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Cheap Copies of “The Great Controversy” Fill Big City Recycle Bins


“The Great Controversy Project is a unique presidential initiative with the goal of distributing massive quantities of Seventh-day Adventist Church co-founder Ellen G. White’s book, The Great Controversy, as part of the church’s worldwide Tell the World emphasis.”

That presidential initiative, as described on the Great Controversy Project website, is well underway (it started with President Ted N. C. Wilson’s inaugural address in 2010). While there may be reason for the president’s office to take heart (President Wilson often describes those reached through the initiative in his public addresses), the response from the Web-going public has been tepid at best.

In 2013, when the Great Controversy Project placed over one million paperback copies of “The Great Controversy” on top of mailboxes throughout Manhattan, David Blend, writing for Thrillist, wrote an article entitled “Seriously, what the hell are you supposed to do with this?” The article began: 

You come home at 10:15p to find four copies of this ominous work displayed over your apartment’s mailboxes. Do you:

1. Move out immediately — screw the deposit.
2. Laugh that there’s somebody out there so crazy they think people still read books.
3. Take a copy for the novelty value

The article, it turns out, is indicative of the way many city-dwellers, who are among Adventists’ favorite target audiences for evangelistic efforts, have responded to the “Great Controversy” mass-mailings. But the way Adventist-Laymen’s Services International (ASI) characterized the initiative, you’d never know it. 

“Last spring Justin Montero, a New York City Bible worker, began noticing a strange phenomenon. Everywhere he went, people were reading The Great Controversy!” ASI wrote on their website. ASI, a powerful, conservative network of Adventist bussinesspersons and fundraisers, helped organize financial backing for the project. “Remnant can print and mail the books for as little as $1.09 apiece, making this outreach project affordable for both large and small communities,” ASI wrote.

Remnant Publications, a parachurch publishing company took on the task of publishing and distributing the books.

Remnant Publications laid their cards on the table in a website post outlining their effort to reach San Francisco:

Over the past year Remnant Publications has been sending mass mailings of The Great Controversy to major cities in the United States. So far we’ve blanketed New York City; Washington, DC; and Charlotte, NC, with nearly two million copies of this crucial end-time book.

Our supporters made this possible by funding the printing and mailing costs for the books. Now we’re reaching into the San Francisco Bay area in California.

San Francisco is not the easiest community to reach. For years the city has been at the forefront of the gay movement. In fact, 15 percent of San Francisco residents are homosexual. The area is home to the University of California-Berkeley, a hotbed of liberal ideas. It also contains the affluent communities of Silicon Valley, where high-tech companies like Google and Facebook are changing the world on a daily basis.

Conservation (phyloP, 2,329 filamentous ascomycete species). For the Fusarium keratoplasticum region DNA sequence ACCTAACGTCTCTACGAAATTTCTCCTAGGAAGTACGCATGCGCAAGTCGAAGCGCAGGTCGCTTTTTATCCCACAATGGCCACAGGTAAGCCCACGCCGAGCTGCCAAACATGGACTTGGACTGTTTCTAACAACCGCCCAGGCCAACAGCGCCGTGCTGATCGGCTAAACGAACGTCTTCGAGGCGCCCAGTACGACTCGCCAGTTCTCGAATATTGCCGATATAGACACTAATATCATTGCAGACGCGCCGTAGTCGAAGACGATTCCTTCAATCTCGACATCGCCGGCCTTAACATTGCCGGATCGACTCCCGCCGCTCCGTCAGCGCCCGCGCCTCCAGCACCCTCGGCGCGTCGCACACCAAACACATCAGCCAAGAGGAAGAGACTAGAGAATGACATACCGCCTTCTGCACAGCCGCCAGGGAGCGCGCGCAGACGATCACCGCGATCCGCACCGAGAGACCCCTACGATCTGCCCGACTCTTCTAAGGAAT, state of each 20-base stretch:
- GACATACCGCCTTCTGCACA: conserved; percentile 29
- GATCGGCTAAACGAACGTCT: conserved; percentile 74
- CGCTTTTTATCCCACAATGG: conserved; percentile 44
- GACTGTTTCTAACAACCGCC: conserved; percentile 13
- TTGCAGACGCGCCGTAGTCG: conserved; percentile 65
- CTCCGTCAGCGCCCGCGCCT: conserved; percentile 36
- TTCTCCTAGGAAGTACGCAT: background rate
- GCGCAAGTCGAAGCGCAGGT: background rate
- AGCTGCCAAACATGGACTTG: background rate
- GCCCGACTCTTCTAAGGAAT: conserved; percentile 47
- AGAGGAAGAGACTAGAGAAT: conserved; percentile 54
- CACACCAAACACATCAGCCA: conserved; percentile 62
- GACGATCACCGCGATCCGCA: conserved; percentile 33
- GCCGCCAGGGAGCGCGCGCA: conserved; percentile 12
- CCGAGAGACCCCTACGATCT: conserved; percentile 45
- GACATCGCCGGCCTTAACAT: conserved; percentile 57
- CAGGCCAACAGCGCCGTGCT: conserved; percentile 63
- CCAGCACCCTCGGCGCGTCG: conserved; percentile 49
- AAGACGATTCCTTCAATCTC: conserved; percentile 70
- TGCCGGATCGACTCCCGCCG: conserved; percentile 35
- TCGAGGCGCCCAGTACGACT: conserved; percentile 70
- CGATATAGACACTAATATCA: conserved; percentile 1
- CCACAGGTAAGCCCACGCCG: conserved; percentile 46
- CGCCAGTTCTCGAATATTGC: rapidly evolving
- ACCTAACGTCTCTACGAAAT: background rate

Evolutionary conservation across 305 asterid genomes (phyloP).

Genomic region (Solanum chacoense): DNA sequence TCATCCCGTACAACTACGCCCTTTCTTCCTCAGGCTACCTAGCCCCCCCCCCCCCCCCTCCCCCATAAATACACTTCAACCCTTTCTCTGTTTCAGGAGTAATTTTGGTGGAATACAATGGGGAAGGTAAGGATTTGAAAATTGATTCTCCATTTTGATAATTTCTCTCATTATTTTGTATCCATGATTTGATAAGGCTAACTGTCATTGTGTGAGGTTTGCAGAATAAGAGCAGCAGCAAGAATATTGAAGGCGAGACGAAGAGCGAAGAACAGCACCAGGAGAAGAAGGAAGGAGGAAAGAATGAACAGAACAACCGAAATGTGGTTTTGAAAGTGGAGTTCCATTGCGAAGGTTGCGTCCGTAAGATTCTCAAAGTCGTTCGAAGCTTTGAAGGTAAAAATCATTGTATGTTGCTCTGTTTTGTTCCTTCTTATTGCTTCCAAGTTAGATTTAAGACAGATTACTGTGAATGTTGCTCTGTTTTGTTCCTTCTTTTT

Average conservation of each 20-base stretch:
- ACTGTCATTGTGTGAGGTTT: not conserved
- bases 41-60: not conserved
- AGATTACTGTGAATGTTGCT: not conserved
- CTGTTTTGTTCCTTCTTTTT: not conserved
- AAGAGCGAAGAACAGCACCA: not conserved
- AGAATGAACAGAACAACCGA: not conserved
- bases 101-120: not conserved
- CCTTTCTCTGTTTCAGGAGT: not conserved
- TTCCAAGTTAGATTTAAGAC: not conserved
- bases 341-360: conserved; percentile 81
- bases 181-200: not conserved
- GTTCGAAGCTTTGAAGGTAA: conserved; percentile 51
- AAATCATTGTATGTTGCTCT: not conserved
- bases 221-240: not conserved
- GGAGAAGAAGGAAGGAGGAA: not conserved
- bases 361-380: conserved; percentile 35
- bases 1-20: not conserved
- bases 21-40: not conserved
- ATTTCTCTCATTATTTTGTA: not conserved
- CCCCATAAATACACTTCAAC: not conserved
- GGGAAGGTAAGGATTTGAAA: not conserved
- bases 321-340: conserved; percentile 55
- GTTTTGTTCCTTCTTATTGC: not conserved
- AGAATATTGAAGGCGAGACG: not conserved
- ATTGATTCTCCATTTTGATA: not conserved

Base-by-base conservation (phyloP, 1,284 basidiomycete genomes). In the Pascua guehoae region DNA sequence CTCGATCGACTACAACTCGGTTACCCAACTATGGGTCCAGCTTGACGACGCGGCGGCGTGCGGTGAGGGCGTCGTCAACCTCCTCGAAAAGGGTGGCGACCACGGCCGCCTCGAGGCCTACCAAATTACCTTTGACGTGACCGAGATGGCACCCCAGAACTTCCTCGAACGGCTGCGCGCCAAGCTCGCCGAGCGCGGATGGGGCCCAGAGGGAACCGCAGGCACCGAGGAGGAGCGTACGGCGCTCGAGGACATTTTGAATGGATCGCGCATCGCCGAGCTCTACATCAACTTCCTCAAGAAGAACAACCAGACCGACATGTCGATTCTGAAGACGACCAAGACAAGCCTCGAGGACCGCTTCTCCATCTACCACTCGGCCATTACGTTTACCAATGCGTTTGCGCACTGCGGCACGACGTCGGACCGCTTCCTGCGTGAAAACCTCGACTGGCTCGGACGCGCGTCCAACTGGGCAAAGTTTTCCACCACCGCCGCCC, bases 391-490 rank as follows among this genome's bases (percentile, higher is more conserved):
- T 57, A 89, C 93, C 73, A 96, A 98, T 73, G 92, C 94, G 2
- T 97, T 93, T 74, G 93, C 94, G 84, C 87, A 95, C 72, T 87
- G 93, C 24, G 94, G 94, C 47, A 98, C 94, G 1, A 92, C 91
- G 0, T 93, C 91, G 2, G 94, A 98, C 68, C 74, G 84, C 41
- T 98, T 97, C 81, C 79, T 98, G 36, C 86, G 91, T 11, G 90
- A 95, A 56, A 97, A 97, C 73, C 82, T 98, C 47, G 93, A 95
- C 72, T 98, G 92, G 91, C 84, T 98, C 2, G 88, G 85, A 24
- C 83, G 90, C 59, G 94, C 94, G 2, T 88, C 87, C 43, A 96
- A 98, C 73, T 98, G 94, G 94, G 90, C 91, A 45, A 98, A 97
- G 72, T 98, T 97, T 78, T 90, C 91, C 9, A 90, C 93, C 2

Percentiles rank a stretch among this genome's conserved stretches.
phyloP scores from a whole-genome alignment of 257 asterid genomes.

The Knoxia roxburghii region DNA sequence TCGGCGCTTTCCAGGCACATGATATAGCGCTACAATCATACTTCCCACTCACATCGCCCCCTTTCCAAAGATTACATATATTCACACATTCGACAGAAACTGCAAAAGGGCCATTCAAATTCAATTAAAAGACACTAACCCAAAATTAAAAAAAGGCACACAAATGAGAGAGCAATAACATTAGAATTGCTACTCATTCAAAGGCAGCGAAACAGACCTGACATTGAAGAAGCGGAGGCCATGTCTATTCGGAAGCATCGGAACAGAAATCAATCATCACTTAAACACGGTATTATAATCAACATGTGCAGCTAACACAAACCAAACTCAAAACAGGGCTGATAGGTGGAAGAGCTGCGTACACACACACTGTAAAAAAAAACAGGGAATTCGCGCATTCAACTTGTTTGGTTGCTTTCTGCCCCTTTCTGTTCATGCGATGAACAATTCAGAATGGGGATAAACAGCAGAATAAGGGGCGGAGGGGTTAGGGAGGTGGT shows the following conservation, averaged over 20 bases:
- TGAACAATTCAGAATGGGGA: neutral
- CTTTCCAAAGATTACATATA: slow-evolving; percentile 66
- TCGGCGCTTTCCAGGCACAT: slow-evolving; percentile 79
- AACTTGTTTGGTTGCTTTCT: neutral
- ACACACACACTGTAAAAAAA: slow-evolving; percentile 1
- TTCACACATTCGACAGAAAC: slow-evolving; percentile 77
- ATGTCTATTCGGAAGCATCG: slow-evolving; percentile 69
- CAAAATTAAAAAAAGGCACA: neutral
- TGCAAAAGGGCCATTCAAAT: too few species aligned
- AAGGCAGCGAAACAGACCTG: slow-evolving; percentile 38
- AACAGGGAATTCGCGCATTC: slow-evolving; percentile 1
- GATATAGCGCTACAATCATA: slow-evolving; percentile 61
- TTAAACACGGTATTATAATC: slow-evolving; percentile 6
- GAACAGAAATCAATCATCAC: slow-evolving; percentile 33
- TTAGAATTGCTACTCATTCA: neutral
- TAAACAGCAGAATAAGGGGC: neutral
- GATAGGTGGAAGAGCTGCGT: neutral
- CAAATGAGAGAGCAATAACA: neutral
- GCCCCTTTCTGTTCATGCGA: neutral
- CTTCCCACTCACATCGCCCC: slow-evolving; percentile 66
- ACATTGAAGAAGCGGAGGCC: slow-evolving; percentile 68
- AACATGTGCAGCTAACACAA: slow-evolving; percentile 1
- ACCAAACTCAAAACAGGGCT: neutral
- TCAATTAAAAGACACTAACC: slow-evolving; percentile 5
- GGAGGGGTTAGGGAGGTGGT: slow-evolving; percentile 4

San Franciscans were unamused. “Did anyone else get this religious book in the mail?” wrote a Reddit user called NightWriter500. “There’s no address on it at all, so we’re wondering how it ended up in the mailbox. My roommate is screaming bloody murder about a renegade mailman putting unsolicited religious text in people’s mailboxes. Did everyone get one?” 

In the comments section of a separate online article about Remnant’s blanketing of Charlotte, North Carolina with the paperbacks, a mail carrier talked about the mailing from the Postal Service’s point of view. 

As a mail carrier, I had to deliver these books to every one of my customers. The Post Office was flooded with calls after the carriers delivered to their respective routes. Some would call blaming their carrier for leaving a “religious book” in their mailbox trying to “convert” them. Others on my route would either leave the book on top of the mail box or leave it in their box while only taking the mail out, as if to protest in their own silent way. These books were not well received in Los Gatos, Ca. I have been carrying one around with me for months with the intent of reading it, but just couldn’t get past the first sentence for some reason. I finally Googled the book title and found out what it was and who it was written by…..needless to say, it’s now in the recycle as of this morning. Something I should have done a very long time ago.

Perhaps the most damning indictment of the Great Controversy Project to date came just this morning from Jules Suzdaltsev writing in San Francisco-based The Bold ItalicSuzdaltsev wrote to San Francisco residents explaining why their mailboxes were recently flooded with “God Propaganda” (his words). He called the Great Controversy’s arrival “unwanted, unordered, and inexplicable.” Suzdaltsev suggested that to impress San Francisco residents, Adventists would have done better donating to a non-profit than trying to impress people with books from their gone prophet

What these Seventh-Day Adventists have missed, however, is that SF’s gay-friendly, liberal community isn’t easily reachable through a somewhat homophobic web crusade and an unsought religious text. The Adventists would probably have more luck getting support by donating that quarter of a million to any number of SF charities. You know, like Jesus would’ve done. Just a thought.


Title Image: Delivery of “The Great Controversy to San Francisco, from a story by

Jared Wright is Spectrum’s managing editor.

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